Israel Report

August 2002         

The Aliyah Boat

By Yishai Fleisher - August 27, 2002
A middle-aged man awakens in the middle of the night. He gets up, dresses lightly, and steps outside his cabin-room, making sure to close the door quietly as to not disturb his sleeping wife. Walking out on to the ship's deck, he finds himself utterly alone overlooking the mighty and dark expanse of the ocean, his lungs inhaling deeply, his eyes enchanted by the interplay of moon and waves. Above him the Milky Way is a carpet of light and below him is the Atlantic's mysterious deep.

Suddenly he is reminded of his childhood and his parents, he thinks about his slumbering wife and their three children in the cabin next door. He ponders the vastness of the universe and asks: "Is there really one special place on this Earth, and do one special people really belong in this place?" He knows the answer. He is leaving the past behind, and in the horizon is his future; he is on a journey of a lifetime, one which the world will never forget. "Oh my G-d, it's really happening, I'm finally making Aliyah."

Images of the St. Louis, of the Exodus, of poor Jews on boats seeking refuge crisscross his mind, and tears wells up as he thinks about his grandfather, whom he never met, saying 'Next year in Jerusalem' at a Passover Seder in Poland. The stars in the sky remind him of G-d's promise to Abraham that his children's children will be redeemed. "The road to Israel has cut across many generations," he says to himself. "This ocean is my Sea of Reeds, and my children will soon speak Hebrew."

In the summer of 5762 (July 2002), Nefesh B'Nefesh brought a planeload of 400 North American Jews to Israel, not on a solidarity mission - on Aliyah! The plane's landing was greeted by hundreds of people and was marked by an emotional ceremony. Many people around the world were uplifted by the news of American Aliyah, a few were angered, and certainly everybody was surprised. American Aliyah is the next major Jewish migration; it is the final step in Jewish reunification, and it's happening now.

Nefesh B'Nefesh's plan is to continue bringing American Jews over to Israel on Aliyah via airplanes: "On wings of eagles." However there is downside to the use of airplanes: the process is too quick, too fast for people to understand. The new American immigrants land in a total daze, in shock from the massive and sudden change they are undergoing. The people of Israel are unsure of the significance of this phenomenon because they have had very little time to consider it, to internalize it. The world media covers this story, but its come and go, just a sound bite on the evening news. We need to slow this process down, to make American Aliyah evocative and romantic; to bring out the deep seeded emotions of the Jewish People in this historic time.

The Aliyah Boat is a cruise-liner which can hold 2,500 Olim at one time. It sails for three weeks from the northeastern coast of the U.S. to a port in Israel - Haifa or Ashkelon. While on this 'cruise' the new immigrants begin their Hebrew training, they hear speeches by great educators, and they are prepped and trained to deal with their new home and environment.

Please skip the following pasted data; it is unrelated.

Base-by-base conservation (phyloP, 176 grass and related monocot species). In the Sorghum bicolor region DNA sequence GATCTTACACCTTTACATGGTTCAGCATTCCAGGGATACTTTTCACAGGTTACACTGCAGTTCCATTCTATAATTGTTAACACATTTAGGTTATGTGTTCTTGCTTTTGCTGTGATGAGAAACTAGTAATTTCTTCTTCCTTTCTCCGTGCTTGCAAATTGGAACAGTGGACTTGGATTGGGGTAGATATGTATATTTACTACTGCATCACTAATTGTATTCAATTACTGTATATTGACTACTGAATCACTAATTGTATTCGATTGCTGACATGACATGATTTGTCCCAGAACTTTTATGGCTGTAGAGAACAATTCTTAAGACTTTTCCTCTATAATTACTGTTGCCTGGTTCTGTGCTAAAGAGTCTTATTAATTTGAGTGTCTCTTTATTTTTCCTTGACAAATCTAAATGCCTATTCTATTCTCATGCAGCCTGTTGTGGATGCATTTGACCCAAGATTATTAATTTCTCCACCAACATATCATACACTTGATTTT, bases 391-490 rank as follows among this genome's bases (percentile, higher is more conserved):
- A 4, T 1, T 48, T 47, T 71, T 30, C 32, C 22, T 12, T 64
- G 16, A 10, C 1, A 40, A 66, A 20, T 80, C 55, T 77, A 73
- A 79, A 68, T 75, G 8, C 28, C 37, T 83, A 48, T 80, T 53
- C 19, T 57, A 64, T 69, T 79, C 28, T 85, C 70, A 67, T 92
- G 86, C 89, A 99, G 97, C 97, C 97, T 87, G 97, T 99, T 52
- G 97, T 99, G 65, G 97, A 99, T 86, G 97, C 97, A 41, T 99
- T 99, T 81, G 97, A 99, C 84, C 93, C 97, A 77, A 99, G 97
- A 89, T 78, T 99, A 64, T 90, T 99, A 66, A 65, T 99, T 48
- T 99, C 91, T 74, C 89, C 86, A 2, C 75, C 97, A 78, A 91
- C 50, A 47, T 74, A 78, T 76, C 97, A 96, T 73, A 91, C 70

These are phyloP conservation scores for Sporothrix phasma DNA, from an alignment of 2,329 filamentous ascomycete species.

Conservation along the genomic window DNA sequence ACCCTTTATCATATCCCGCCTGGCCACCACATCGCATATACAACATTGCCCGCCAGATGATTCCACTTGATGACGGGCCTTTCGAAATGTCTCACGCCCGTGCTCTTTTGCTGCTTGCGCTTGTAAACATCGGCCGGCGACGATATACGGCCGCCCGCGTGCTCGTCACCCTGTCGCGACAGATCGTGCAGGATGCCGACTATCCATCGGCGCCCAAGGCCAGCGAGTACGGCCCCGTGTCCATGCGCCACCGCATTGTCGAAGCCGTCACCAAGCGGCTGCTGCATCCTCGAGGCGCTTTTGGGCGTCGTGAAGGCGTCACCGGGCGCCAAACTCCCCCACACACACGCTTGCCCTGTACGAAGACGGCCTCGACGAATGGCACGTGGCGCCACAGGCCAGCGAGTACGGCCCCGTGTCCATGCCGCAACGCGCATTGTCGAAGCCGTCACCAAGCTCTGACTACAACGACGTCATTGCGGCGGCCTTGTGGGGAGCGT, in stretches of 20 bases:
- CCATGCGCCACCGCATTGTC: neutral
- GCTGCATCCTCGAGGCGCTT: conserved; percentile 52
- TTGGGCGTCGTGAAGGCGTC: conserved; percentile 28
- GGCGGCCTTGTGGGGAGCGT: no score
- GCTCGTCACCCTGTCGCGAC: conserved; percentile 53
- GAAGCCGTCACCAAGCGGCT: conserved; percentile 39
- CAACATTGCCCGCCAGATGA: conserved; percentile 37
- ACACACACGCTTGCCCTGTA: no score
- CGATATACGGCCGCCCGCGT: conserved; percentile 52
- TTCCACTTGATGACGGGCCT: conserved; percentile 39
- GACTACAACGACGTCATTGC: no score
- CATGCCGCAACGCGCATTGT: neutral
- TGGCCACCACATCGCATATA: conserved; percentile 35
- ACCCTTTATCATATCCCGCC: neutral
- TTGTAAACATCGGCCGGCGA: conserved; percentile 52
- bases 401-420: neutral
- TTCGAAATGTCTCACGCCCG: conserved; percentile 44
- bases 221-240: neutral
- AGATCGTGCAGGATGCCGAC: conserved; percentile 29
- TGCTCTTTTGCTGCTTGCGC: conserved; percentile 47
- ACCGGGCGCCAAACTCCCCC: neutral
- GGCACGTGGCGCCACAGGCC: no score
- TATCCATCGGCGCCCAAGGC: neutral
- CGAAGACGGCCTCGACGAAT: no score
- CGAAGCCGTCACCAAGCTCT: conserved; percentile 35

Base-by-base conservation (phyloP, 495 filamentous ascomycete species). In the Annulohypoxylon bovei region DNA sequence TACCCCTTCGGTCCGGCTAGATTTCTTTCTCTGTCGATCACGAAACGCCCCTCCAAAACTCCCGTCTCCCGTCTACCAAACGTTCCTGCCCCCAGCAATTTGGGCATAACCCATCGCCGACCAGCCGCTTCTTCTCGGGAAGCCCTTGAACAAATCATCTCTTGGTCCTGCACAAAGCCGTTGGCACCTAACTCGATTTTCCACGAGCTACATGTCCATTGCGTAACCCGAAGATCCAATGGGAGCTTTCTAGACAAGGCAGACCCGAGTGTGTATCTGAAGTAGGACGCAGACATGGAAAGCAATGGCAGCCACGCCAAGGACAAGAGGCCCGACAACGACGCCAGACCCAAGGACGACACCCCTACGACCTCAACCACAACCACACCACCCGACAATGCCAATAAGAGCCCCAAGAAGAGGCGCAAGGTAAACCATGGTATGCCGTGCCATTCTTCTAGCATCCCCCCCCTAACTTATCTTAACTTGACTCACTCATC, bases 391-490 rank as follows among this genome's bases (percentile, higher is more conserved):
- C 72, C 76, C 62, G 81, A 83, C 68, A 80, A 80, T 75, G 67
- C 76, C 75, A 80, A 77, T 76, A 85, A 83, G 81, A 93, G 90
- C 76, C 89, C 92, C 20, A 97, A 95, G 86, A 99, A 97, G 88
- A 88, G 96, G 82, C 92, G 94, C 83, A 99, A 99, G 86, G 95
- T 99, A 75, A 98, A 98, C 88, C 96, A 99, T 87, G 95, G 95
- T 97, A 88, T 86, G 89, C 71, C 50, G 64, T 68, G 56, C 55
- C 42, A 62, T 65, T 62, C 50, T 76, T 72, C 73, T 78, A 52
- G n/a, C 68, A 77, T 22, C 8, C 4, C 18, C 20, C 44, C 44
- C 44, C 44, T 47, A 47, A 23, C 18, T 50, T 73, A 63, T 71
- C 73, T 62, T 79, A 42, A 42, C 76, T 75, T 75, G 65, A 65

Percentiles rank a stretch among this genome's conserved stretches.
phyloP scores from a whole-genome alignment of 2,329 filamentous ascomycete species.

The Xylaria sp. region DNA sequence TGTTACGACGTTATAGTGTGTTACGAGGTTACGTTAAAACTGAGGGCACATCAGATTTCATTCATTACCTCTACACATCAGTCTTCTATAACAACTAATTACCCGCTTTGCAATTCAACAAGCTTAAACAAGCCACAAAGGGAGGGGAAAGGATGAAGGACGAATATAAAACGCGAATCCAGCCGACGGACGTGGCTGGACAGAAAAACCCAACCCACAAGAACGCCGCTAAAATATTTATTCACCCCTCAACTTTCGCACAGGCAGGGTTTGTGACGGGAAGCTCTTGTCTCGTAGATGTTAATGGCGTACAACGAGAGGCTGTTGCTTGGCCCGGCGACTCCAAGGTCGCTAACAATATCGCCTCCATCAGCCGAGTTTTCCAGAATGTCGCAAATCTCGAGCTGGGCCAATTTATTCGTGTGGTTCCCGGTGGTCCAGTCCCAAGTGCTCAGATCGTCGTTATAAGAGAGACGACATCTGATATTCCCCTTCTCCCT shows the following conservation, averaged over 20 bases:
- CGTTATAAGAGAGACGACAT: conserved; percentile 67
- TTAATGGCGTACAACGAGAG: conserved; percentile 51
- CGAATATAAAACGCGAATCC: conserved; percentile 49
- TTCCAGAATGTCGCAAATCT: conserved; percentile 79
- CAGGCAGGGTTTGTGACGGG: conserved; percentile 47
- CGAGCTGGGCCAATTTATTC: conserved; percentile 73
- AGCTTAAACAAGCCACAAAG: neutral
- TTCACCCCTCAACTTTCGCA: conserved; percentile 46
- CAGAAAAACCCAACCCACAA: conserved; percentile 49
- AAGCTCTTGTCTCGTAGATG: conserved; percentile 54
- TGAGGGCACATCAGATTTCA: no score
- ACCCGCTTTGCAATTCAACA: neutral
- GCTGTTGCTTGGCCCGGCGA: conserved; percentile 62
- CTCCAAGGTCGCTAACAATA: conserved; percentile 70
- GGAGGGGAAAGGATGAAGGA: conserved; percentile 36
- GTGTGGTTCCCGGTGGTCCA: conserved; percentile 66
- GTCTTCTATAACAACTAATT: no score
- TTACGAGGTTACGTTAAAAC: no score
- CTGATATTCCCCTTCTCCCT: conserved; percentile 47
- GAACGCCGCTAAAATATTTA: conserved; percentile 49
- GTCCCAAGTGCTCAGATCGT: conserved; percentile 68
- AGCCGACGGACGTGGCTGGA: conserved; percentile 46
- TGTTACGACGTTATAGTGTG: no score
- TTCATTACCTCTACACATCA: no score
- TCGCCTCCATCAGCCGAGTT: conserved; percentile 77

They study Jewish history and Israeli folk dance. They have a huge and inclusive Shabbat program, they eat well; they sing songs. Everything from a Mikve to Bingo, from Daf Yomi to deep-sea fishing, the ship could cater to all types of Jews.

On the boat, children aren't strapped in to a constrictive seat for the duration of a flight; instead they are happy in their groups and activities, they are making friends and meeting kids just like them. Older people play shuffleboard and sun themselves. Grown-ups dip in Jacuzzis to relax and make real friends and contacts. When the ship arrives in Israel, this group of Olim will have become one cohesive unit, a support network, helping each other through the tribulations of immigration.

Unlike the daze of instant-air-travel, the passengers of the Aliyah Boat will have time to reflect on the deep meaning of their voyage, its personal and historical significance for them, for their forefathers, and for the world. Through the on-board education and with their newfound friends, the new Olim will gather strength to succeed in Israel.

The Aliyah Boat will have a great impact on the world media. Unlike the airplane, the Aliyah Boat would be a news item for three weeks straight. The sheer amount of people, the romantic and retro imagery of it all would make the Aliyah Boat a features piece in every news outlet. Discreet on-board reporters, a documentary on American Aliyah, an Internet site with updates from the passengers as the voyage progresses, much can be done to spread the word. An Israeli navy escort and a massive welcome in Israel would make the Aliyah Boat the most moving spectacle of our time.

You just have to imagine it, close your eyes and visualize American Jews boarding this ship, see them bidding farewell to America, see them arrive in Israel. See them dancing.

This project is possible.

So let's make it happen. If sick people like Adolph Hitler, Osama Bin-Laden, and Saddam Hussein can dream big for the destruction of the world, it is up to us Jews to plan for a good future and to dream even bigger for the creation of life. "If we will it, it is no dream" - let's make the Aliyah Boat happen!
Yishai Fleisher attends the Cardozo School of Law. He graduated from Yeshiva College and studied at the Hesder Yeshiva of Maaleh Adumim. Fleisher served as a paratrooper in the IDF and is the founder of Kumah, a pro-Aliyah grassroots movement.

©2002 - Israelinsider.com


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